I am greatly honoured to be able to say that Bruce has joined the Sharing Culture network of Advisors/Healers. Bruce told me in an email when he accepted our invitation that the issues with which we are concerned are very close to his heart. Tomorrow, I’ll blog about his reflections on Aboriginal cultures and their known beliefs, rituals and healing practices for loss and trauma.
Here’s a shortened version of Bruce’s cv. The original can be found here.
‘Dr. Bruce Perry is the Senior Fellow of The ChildTrauma Academy, a not-for-profit organization based in Houston, TX and adjunct Professor in the Department of Psychiatry and Behavioral Sciences at the Feinberg School of Medicine at Northwestern University in Chicago.
He serves as the inaugural Senior Fellow of the Berry Street Childhood Institute, an Australian based center of excellence focusing on the translation of theory into practice to improve the lives of children.
Dr. Perry is the author, with Maia Szalavitz, of The Boy Who Was Raised As A Dog, a bestselling book based on his work with maltreated children and Born For Love: Why Empathy is Essential and Endangered. His most recent multimedia books, BRIEF: Reflections on Childhood, Trauma and Society and RESILIENT: Six Core Strengths for Healthy Development were released in 2013.
Over the last thirty years, Dr. Perry has been an active teacher, clinician and researcher in children’s mental health and the neurosciences holding a variety of academic positions.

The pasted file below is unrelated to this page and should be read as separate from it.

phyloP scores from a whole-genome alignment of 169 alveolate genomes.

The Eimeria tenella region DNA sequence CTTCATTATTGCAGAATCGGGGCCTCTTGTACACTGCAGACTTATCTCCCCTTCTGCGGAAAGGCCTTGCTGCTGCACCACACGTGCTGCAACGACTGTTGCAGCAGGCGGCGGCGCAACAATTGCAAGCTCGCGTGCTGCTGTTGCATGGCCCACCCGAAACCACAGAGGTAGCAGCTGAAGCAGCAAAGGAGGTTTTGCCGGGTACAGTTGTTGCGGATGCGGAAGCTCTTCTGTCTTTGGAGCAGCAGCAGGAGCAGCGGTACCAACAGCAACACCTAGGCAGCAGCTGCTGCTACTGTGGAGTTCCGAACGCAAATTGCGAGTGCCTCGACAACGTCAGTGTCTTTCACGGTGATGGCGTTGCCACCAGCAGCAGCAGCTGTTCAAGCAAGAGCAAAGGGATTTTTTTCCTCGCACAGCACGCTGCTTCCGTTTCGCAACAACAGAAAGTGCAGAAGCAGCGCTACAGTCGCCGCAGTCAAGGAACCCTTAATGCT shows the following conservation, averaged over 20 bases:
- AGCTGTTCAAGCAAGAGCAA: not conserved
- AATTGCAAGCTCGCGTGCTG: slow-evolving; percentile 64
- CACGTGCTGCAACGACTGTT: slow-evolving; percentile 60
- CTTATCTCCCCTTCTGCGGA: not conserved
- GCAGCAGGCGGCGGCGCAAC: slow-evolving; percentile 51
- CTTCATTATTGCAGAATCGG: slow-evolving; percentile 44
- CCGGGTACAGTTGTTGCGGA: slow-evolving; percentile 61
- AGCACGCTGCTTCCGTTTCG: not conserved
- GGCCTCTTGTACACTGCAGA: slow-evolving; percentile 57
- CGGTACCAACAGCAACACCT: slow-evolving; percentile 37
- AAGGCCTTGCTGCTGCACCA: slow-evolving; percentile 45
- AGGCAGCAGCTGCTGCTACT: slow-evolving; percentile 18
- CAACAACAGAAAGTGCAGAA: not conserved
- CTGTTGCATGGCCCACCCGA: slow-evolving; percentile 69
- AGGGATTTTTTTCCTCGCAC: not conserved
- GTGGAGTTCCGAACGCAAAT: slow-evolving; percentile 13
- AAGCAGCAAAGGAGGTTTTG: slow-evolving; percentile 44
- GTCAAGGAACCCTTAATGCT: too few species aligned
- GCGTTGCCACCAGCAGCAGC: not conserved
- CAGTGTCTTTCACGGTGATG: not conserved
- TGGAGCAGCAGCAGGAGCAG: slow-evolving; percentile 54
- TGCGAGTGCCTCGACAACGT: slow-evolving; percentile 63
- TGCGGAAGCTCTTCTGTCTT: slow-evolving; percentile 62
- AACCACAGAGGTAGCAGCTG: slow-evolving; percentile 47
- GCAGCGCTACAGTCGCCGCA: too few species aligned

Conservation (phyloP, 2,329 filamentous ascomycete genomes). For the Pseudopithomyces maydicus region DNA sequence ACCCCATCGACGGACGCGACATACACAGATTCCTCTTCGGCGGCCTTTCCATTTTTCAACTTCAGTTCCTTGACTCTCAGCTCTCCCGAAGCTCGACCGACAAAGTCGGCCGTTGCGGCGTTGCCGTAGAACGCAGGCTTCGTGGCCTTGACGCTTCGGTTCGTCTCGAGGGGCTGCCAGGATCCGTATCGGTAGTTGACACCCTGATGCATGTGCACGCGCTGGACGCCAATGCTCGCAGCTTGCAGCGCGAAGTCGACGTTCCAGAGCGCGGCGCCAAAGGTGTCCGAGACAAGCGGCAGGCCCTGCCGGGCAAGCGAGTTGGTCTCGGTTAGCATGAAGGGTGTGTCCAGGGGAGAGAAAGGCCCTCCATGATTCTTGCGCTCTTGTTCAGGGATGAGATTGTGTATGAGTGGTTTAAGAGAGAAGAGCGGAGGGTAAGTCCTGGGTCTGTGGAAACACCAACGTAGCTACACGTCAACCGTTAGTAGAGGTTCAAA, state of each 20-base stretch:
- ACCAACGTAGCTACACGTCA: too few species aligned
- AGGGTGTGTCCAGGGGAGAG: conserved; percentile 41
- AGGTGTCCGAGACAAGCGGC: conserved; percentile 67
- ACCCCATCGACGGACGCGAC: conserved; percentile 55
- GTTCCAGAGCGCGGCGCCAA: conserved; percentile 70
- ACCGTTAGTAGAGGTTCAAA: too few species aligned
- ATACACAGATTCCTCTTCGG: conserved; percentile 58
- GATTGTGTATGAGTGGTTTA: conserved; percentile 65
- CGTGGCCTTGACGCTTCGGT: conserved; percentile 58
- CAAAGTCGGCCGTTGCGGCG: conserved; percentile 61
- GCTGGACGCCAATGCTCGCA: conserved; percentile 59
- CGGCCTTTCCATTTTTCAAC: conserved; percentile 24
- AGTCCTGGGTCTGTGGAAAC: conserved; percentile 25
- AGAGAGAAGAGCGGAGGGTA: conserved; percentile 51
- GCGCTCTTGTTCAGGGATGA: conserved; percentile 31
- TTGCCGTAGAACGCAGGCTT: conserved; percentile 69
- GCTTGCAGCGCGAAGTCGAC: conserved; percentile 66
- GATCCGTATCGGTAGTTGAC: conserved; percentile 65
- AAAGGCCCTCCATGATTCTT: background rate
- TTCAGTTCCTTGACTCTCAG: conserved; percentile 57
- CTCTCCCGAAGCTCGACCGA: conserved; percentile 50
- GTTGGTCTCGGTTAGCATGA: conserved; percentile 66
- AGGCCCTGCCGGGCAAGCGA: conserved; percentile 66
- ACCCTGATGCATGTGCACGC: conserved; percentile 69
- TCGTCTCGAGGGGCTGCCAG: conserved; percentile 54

Dr. Perry has conducted both basic neuroscience and clinical research. His neuroscience research has examined the effects of prenatal drug exposure on brain development, the neurobiology of human neuropsychiatric disorders, the neurophysiology of traumatic life events and basic mechanisms related to the development of neurotransmitter receptors in the brain.
His clinical research and practice has focused on high-risk children. This work has examined the cognitive, behavioral, emotional, social, and physiological effects of neglect and trauma in children, adolescents and adults. This work has been instrumental in describing how childhood experiences, including neglect and traumatic stress, change the biology of the brain - and, thereby, the health of the child.
His clinical research over the last ten years has been focused on integrating emerging principles of developmental neuroscience into clinical practice. This work has resulted in the development of innovative clinical practices and programs working with maltreated and traumatized children, most prominently the Neurosequential Model©, a developmentally sensitive, neurobiology-informed approach to clinical work (NMT), education (NME) and caregiving (NMC). This approach to clinical problem solving has been integrated into the programs at dozens of large public and non-profit organizations serving at-risk children and their families.
Dr. Perry is the author of over 500 journal articles, book chapters and scientific proceedings and is the recipient of numerous professional awards and honors, including the T. Berry Brazelton Infant Mental Health Advocacy Award, the Award for Leadership in Public Child Welfare and the Alberta Centennial Medal.'